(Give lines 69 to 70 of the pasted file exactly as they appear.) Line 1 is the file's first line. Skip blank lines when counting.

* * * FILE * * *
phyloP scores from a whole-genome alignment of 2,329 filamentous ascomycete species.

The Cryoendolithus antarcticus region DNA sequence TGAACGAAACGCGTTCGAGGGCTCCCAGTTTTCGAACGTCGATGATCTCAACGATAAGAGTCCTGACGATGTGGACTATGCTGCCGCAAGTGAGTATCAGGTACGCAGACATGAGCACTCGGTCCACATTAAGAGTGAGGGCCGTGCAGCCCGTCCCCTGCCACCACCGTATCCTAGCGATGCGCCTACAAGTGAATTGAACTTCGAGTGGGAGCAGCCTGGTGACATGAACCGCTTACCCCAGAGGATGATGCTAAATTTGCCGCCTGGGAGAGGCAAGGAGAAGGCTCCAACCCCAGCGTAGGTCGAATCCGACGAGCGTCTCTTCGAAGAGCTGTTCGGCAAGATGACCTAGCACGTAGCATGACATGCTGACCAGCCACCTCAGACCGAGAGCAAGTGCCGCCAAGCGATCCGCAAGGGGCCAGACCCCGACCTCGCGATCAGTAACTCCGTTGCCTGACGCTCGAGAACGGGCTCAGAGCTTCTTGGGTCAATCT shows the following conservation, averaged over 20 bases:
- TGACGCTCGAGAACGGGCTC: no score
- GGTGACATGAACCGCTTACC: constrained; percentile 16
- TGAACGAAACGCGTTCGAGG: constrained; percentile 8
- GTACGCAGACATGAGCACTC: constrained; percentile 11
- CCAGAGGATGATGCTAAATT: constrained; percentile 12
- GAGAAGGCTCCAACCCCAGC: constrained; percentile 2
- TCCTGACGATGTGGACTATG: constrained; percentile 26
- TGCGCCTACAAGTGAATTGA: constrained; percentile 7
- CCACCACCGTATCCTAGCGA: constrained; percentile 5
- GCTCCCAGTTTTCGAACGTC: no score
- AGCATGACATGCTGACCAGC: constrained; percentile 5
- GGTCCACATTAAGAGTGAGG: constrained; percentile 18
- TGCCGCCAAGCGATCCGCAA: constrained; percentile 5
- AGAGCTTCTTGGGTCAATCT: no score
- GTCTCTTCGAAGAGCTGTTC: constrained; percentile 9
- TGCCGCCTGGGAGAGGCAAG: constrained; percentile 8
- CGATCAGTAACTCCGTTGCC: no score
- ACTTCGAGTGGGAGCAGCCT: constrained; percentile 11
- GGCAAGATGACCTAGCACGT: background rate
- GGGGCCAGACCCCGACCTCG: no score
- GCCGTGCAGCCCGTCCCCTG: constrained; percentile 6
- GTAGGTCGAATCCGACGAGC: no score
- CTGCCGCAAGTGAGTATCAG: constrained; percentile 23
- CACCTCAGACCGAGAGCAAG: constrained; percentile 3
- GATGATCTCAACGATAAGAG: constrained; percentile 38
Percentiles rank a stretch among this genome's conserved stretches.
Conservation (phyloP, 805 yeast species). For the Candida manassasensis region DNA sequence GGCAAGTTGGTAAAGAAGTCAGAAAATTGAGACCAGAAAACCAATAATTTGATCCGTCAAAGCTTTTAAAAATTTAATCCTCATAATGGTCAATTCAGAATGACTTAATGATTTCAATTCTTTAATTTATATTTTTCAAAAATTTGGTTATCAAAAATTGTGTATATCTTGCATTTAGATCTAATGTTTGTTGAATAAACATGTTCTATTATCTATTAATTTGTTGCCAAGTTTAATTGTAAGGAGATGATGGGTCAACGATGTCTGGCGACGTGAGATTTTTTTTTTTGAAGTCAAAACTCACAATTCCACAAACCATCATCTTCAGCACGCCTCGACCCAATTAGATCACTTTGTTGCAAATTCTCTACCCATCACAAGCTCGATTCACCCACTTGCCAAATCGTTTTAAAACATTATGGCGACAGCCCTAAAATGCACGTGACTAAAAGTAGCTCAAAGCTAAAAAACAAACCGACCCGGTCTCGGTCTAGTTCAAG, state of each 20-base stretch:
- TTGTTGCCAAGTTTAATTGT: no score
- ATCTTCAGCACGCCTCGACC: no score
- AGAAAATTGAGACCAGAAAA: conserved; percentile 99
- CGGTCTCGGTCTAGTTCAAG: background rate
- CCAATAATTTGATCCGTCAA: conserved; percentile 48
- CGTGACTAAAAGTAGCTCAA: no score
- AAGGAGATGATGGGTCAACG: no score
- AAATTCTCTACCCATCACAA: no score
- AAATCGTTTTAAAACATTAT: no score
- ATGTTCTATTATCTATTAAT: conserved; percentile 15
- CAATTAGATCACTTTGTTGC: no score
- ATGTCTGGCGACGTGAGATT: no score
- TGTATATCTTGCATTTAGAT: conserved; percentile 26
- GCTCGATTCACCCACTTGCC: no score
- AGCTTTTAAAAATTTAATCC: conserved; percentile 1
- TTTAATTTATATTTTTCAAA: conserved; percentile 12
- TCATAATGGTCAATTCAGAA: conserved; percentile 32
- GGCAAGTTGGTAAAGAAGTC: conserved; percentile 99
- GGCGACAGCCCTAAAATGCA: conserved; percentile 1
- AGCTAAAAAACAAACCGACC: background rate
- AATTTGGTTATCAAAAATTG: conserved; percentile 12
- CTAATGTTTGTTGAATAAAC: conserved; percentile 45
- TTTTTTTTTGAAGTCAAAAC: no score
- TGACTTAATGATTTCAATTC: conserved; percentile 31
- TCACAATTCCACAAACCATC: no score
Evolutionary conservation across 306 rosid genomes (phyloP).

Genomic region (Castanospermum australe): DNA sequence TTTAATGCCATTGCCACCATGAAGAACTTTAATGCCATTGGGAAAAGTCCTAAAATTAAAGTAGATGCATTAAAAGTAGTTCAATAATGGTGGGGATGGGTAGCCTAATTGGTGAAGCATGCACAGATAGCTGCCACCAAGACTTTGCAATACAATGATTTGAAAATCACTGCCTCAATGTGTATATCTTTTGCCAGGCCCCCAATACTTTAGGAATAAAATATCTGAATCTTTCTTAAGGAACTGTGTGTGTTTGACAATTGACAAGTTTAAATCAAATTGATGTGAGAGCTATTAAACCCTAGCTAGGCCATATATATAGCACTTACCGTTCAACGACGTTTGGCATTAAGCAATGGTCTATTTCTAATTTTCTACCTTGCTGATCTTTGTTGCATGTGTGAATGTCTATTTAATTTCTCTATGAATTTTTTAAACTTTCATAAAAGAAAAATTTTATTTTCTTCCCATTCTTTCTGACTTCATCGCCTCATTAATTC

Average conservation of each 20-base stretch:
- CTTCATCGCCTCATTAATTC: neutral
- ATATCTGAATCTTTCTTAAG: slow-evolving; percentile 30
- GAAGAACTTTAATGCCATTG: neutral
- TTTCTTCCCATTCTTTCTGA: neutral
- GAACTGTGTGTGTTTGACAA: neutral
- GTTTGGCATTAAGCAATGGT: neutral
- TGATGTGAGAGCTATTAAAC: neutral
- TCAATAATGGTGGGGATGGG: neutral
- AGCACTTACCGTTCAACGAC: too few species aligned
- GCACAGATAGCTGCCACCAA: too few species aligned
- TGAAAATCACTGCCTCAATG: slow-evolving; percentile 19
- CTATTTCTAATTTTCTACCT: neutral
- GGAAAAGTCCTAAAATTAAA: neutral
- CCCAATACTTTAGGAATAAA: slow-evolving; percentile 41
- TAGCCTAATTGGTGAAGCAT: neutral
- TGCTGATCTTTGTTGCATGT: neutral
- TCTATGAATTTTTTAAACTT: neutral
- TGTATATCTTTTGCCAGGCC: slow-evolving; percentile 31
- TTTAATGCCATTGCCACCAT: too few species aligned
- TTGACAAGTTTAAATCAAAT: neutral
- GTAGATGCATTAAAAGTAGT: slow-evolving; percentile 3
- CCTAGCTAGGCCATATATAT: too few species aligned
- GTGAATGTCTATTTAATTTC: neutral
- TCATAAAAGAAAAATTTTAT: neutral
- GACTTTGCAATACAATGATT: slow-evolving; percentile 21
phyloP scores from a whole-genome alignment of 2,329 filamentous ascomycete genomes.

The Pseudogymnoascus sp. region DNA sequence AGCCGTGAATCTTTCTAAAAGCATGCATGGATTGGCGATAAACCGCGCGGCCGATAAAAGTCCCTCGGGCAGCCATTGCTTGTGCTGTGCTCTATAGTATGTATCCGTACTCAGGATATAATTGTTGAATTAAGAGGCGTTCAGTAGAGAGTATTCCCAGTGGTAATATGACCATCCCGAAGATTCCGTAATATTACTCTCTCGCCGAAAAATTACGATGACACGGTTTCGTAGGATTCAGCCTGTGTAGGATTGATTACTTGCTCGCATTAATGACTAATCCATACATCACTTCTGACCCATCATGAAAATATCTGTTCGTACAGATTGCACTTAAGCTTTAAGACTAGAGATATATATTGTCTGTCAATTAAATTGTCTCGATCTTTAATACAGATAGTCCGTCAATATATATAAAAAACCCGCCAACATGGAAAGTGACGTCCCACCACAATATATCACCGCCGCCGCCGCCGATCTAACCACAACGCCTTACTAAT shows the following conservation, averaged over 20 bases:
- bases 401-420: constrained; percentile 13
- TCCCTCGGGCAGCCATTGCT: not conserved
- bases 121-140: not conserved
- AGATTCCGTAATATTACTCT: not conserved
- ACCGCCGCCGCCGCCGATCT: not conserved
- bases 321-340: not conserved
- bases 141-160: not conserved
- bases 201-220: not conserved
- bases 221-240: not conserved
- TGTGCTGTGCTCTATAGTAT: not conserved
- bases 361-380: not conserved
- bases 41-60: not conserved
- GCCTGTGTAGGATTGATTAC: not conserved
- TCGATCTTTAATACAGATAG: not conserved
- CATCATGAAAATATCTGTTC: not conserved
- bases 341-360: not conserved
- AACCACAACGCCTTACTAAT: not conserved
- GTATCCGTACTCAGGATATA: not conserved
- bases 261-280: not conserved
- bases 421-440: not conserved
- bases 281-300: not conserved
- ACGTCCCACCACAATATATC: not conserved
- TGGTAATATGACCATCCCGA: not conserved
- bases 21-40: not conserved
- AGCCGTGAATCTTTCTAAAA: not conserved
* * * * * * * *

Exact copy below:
- CTATTTCTAATTTTCTACCT: neutral
- GGAAAAGTCCTAAAATTAAA: neutral